A Field Guide To Easter Candy

admin March 24, 2016 0
A Field Guide To Easter Candy

1. The Marshmallow Chick

Presentation: The Adult Male Marshmallow Chick weighs approximately 1.5oz and has a yellow bill—as well as a yellow neck, a yellow body, a yellow tail and a yellow… undercarriage. This lemon yellow plumage is designed to ward off the Marshmallow Chick’s most vicious predators such as, Marshmallow Chicken hawks, Gelatin Gophers, Fondant Foxes, Campfires, and Human Teeth.

Additionally, the Marshmallow Chick has what appear to be eyes on either side of its head structure, yet their vision remains remarkably poor. Their continued existence remains one of Darwin’s mysteries, as they do absolutely nothing to thwart attackers aside from molting sugar everywhere.

Habitat: The Marshmallow Chick’s habitat has declined markedly over the last fifty years due to degradation and dredging of plastic Easter grasslands for agriculture. Before the Industrial Farming movement, lush fields of synthetic green, yellow, and pink Easter grass swathed North America. Marshmallow Chicks roamed free, growing to the average size of a watermelon and competing with antelopes for food. Unfortunately, due to overhunting the Marshmallow Chick population thinned considerably.

In the 1920’s, Marshmallow Chicks were almost wiped out by money-hungry Mallomar Traders (who discarded their pelts and used their flesh to make the filling for Mallomars, a 1920’s delicacy) and money-hungry Poachers (who discarded their flesh and used their pelts to make yellow fedoras, which were very popular at the time). The Great S’more Craze of 1953 didn’t really help either. However, in recent years Marshmallow Chicks have enjoyed a marked resurgence due to environmental activism and the ban on concealed crossbows, which are the traditional Marshmallow Chick hunting weapon.

Observation: Easiest to find, and most rewarding to observe, in spring, mainly March-May, when they reach sexual maturity signified by their pronounced beak, full bush and delicious taste.

Voice: Male produces popping sounds, audible over a considerable distance when they are heated in a microwave oven.

Fun Fact: Due to their insolubility in water many Marshmallow Chicks were drowned as witches during the Salem Witch Trials.

2. The Chocolate Bunny

Presentation: The Chocolate Bunny is North America’s most abundant Easter candy, due to its lascivious nature and lack of access to birth control. Undercoat color varies from brown to white and may be marked with streaks, almonds, bits of crunchy rice, or other imperfections. Foil topcoat may be inconspicuous. Tail is relatively larger than the European Rabbit. Also, tail is made of chocolate.

Dimensions: Ranging from 1 oz. to more than 20 pounds. Multiple variables affect the weight at maturity of the Adult Female, including harsh winters, droughts or whether or not it is hollow.

Habitat: Alpine and subalpine regions, canyons and caves, forests and woodlands, scrub,
shrub and brush, swamps, marshes and bogs; underwater, outer space, and closets — basically anywhere one can place a brightly colored basket. Their primary predators are the Sweet-Toothed Tiger and pregnant women.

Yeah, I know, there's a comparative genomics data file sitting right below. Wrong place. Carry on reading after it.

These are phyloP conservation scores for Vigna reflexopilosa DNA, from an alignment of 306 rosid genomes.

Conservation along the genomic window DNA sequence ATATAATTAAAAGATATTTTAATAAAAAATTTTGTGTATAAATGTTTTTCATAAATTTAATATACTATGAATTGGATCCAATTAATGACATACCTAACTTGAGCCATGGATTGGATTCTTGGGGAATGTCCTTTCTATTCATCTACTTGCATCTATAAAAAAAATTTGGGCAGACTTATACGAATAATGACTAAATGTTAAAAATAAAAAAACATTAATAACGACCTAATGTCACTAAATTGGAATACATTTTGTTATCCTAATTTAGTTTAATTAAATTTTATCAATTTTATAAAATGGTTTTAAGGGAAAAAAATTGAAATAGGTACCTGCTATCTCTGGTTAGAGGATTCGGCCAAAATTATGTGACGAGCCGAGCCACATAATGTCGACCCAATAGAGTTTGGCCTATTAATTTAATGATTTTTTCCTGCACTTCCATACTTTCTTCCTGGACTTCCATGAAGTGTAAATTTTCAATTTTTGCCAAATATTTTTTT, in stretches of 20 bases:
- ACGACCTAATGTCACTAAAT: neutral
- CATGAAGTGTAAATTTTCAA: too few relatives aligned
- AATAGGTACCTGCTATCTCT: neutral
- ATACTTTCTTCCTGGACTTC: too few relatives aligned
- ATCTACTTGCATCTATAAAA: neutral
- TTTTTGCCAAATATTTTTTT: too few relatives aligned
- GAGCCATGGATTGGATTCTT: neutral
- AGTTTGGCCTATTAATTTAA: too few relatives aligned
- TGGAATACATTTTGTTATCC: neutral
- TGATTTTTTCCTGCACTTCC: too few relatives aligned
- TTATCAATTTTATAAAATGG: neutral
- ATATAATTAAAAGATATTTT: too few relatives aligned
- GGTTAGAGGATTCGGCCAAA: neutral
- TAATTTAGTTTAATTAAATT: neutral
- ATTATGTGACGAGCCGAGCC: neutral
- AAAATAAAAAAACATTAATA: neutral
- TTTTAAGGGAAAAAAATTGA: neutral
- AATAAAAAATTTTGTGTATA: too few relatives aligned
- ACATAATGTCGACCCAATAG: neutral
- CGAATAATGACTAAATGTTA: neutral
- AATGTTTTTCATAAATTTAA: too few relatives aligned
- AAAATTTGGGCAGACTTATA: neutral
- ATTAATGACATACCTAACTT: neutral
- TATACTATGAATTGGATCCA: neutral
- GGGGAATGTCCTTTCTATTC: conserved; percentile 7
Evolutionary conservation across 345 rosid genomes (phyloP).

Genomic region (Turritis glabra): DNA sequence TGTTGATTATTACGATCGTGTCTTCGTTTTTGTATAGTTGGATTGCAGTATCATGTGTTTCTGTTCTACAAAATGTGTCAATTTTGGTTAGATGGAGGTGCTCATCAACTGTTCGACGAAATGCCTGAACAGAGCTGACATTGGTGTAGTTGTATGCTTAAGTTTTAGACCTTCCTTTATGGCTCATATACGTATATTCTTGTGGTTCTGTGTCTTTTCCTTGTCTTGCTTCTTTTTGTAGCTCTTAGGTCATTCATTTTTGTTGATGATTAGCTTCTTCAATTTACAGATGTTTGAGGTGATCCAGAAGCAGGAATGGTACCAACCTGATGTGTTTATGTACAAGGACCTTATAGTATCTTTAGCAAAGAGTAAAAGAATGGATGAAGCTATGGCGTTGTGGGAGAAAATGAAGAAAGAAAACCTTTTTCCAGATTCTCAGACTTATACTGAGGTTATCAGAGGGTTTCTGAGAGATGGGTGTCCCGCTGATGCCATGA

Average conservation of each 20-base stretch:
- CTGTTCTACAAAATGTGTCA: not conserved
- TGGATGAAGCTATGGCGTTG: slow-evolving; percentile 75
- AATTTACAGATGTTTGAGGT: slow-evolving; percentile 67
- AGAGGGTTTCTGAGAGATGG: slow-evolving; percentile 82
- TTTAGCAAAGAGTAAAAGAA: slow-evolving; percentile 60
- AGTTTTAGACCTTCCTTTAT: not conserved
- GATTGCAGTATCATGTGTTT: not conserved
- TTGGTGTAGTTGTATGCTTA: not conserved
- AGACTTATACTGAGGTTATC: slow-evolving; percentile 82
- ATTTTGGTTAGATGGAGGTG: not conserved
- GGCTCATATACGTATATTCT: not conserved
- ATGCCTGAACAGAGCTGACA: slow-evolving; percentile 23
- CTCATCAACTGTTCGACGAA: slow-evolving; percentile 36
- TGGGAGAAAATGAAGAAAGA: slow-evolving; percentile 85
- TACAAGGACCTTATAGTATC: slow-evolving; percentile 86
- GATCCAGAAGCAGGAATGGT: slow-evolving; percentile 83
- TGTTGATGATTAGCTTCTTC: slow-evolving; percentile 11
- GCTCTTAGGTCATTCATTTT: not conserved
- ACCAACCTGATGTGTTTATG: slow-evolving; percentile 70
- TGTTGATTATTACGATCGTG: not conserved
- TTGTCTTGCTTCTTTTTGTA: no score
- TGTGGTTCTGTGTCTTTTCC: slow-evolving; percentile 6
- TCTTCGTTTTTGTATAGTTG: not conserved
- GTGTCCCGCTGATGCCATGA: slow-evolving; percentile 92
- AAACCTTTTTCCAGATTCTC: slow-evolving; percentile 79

Observation: Chocolate bunnies are best viewed by a mature audience during mating season, which may begin as early as February and last until the following January because they literally will not stop getting busy.

Voice: Sounds a lot like Mel Blanc.

Fun Fact: While usually possessing a very docile temperament, The Chocolate Bunny is an evolutionary descendant of The Chocolate Velociraptor and it has the physical ability to tear the human body to shreds.

3. The North American Jelly Bean

Presentation: The average length of the Adult Male Jelly Bean is 2 cm. The jelly bean exhibits a huge variety of dazzling colors and peculiar patterns. The jelly bean’s bright and sleek skin has different functions. Sometimes the vivid hues act as camouflage when a jelly bean rests on a surface with a matching background. Their unique coloring is also used to help with species-recognition during the mating process. Some of the most striking patterns on certain jelly bean subclasses warn predators that they have toxic flesh. For example it might be bubble gum, buttered popcorn, or tutti frutti flavored.

Observation: The North American Jelly Bean is a free-roaming pack species. They are
highly mobile, and if you do not keep a tight fix on them then they will quickly disappear (usually into the mouths of jerks).

Habitat: A group of jelly beans is called “an assortment”. An assortment of jelly beans
usually congregates in large glass jars. Each year, approximately 300,000 math students in the U.S. quickly bore of guesstimating the exact number of jelly beans in any given jar.

Little known fact: this boredom is caused by math. Jelly beans can also be spotted to a
lesser extent in the mall, the movies, or the hands of a senior citizen switching it up from toffee.

Mating: Like penguins, jelly beans mate for life—something to think about that next time you eat an odd number of them.

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